There’s an entire post-The Usual Suspects genre of card-trick movies that spends so much time arranging the furniture in order to rip the rug out from under the audience that they seem to forget the basic satisfactions of a well-told story and compelling characters. You’ll often leave the theater feeling cheated, your emotional investment betrayed by self-negating twists that reveal the past two hours to have been a con and a lie, more clever than smart. (This affliction is sometimes dubbed “Shyamalan-ism.”)
So what a surprise and delight, then, is first-timer Giuseppe Capotondi’s The Double Hour. Of course, some will scoff that — at least structurally — it, too, is a gimmick. But this particular gimmick exhibits a rich, melancholy soul and a depth of characterization that’s almost unheard-of for this kind of picture. Capotondi is clever at every turn, but we care about these people, and he refuses to betray our trust. That’s not just clever — it’s smart.
Lanky, sad-eyed Kseniya Rappoport stars as Sonia, a put-upon chambermaid who has turned up at a fancy Turin hotel under unexplained circumstances. There’s a watchful stillness to her performance. Rappoport is the kind of actress who knows she doesn’t have to give you much, because if she doesn’t, you’ll keep looking closer.
Fillipo Timi, carrying himself like a thinner, more beat-down Alfred Molina, co-stars as an ex-cop on the skids, reduced to working as a security guard at an over-decorated mansion. Information in The Double Hour is parceled out slowly, in almost maddening, elliptical intervals. We surmise that Guido is trying awfully hard not to drink these days, charming countless ladies at depressing singles outings, and killing his evenings with bouts of cold, anonymous sex.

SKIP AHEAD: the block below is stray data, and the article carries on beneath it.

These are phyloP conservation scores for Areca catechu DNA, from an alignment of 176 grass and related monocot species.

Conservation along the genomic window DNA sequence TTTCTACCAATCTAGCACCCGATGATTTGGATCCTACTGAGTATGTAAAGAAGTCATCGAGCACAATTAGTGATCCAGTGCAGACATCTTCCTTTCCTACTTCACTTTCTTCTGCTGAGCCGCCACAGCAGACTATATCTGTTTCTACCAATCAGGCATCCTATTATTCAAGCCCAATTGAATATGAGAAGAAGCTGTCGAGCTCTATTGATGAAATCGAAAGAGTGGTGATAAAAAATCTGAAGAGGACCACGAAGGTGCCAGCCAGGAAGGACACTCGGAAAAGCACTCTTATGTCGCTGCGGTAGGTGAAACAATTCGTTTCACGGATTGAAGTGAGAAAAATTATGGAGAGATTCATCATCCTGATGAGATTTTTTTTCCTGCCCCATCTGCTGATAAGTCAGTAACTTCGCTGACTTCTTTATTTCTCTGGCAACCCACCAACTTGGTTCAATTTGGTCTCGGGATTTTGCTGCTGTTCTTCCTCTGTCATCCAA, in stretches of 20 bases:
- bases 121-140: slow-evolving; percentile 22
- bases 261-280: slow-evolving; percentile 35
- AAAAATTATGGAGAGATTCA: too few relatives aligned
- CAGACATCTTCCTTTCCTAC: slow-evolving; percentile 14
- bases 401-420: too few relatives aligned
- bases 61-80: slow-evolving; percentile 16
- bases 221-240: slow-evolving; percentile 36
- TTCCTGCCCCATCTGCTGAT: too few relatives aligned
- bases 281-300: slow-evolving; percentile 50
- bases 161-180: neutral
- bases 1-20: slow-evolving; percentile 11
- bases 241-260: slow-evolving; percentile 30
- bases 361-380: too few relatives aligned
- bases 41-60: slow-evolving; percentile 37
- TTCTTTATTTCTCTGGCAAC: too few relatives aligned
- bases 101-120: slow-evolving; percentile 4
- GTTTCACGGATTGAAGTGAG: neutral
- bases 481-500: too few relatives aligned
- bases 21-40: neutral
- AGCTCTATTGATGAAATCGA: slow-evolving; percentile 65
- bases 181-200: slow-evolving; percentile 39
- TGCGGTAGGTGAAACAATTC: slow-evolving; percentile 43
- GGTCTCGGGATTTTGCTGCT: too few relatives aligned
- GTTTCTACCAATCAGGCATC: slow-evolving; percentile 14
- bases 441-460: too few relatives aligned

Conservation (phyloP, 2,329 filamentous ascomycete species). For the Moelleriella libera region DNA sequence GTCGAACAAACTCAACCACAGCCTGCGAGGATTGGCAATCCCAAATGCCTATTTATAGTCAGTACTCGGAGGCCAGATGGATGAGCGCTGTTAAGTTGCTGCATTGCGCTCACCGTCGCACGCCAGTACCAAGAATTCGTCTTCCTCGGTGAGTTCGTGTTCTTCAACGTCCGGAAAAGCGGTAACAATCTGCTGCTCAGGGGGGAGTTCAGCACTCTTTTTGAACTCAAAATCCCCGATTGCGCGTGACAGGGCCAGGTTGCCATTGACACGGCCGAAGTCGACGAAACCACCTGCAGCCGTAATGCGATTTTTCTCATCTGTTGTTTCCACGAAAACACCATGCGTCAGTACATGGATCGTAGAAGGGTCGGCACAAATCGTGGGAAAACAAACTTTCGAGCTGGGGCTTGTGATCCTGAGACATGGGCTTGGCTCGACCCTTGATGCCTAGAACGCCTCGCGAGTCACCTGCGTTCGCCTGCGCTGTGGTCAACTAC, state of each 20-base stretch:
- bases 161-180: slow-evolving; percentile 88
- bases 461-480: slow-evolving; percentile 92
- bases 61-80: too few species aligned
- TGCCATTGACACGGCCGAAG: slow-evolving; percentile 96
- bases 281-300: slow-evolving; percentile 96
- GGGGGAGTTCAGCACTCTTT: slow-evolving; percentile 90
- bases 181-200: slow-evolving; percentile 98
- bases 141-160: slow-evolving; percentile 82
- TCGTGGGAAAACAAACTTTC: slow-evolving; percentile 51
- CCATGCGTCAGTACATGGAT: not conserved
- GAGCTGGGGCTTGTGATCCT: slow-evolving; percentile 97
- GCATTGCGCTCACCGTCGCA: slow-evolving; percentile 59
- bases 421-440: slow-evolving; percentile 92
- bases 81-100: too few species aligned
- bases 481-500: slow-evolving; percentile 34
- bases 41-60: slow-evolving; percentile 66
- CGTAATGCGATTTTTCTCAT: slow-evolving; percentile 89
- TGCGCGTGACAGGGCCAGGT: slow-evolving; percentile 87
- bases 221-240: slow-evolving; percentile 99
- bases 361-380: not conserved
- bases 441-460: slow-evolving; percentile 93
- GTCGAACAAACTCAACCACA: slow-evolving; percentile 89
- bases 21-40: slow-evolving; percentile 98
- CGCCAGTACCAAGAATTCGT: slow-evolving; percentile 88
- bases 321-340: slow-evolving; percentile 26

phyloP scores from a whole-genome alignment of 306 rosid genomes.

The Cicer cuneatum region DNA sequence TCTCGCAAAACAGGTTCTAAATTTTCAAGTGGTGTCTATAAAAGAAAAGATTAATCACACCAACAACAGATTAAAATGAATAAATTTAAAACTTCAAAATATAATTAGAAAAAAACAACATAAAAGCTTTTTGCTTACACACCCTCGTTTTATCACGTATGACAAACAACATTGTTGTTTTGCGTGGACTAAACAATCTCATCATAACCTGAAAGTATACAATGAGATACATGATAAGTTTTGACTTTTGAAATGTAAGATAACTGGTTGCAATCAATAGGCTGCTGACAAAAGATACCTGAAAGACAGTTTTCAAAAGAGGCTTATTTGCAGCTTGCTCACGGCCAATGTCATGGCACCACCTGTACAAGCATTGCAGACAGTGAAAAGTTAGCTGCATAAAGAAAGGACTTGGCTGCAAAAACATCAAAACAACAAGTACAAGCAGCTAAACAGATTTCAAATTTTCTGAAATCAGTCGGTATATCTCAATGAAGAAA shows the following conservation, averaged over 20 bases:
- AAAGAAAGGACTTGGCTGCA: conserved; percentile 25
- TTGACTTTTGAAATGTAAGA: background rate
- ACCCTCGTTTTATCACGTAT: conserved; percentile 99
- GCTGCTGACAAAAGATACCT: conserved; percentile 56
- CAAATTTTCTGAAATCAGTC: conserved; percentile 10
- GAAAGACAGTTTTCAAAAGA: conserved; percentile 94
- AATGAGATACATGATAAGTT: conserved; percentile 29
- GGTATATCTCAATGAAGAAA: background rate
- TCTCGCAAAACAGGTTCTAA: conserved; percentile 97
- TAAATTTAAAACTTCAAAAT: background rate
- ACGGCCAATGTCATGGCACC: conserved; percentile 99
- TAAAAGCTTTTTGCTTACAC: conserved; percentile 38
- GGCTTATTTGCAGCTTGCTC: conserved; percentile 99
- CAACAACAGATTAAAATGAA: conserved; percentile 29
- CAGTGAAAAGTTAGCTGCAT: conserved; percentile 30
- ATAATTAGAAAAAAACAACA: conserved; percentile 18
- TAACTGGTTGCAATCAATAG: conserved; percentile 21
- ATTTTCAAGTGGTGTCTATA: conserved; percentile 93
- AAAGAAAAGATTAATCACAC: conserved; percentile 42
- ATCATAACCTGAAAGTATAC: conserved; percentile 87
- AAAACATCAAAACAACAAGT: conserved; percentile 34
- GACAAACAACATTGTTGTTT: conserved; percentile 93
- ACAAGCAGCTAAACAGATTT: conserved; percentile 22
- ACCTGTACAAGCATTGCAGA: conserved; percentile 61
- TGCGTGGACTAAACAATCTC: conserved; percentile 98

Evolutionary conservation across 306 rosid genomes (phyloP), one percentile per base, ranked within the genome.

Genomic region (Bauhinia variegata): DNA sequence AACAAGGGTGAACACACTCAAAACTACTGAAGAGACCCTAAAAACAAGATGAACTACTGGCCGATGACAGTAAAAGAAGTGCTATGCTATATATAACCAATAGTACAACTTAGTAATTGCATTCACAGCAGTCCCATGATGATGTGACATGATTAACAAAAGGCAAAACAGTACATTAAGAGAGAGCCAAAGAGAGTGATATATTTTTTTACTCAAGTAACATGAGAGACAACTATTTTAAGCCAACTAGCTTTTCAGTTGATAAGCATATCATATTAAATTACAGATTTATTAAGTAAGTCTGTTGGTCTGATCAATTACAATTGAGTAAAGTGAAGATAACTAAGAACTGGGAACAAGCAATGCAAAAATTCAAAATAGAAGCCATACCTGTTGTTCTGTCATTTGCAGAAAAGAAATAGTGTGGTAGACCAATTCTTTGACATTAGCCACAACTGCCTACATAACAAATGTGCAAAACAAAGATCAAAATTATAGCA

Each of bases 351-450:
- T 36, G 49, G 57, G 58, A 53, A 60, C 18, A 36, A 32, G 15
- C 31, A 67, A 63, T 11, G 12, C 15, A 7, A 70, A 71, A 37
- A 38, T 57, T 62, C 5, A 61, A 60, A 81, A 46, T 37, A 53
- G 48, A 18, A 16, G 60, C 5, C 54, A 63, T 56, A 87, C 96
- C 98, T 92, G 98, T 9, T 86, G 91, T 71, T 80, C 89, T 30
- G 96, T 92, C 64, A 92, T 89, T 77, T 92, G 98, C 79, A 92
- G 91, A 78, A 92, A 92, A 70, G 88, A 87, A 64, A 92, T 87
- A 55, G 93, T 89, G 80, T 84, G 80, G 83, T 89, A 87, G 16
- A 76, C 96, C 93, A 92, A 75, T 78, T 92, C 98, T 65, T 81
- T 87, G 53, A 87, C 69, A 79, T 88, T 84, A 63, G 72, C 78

The two meet on a speed date, and something clicks. The body language between Rappoport and Timi is a marvel to behold — as the film wears on, you can feel their boundaries slipping away.
The Double Hour takes its title from an old Italian suspicion of Guido’s — when it’s 11:11, you have to make a wish. But he’s wise enough to know that wishes don’t often come true, least of all in a thriller. At the end of the first act, a shocking act of violence sends the film spinning in two different directions.
From here on, The Double Hour exists in two places at once. The bifurcated back half fills in both of our main characters the way a straightforward telling of this story never quite could. When all is said and done, Capotondi has discovered a rather ingenious way to illustrate the inner life of an extremely elusive character.
At a few points, the young director tries too hard to dazzle, but he is wise enough to scale back in the final reels. Overt references to Brian DePalma’s great Blow Out abound, yet Capotondi eschews his boyish virtuosity for the climax, which is just a simple conversation, during which everything important is left unsaid.
In that glorious moment, it feels like Edith Wharton wrote a film noir.
A version of this review originally appeared in Philadelphia Weekly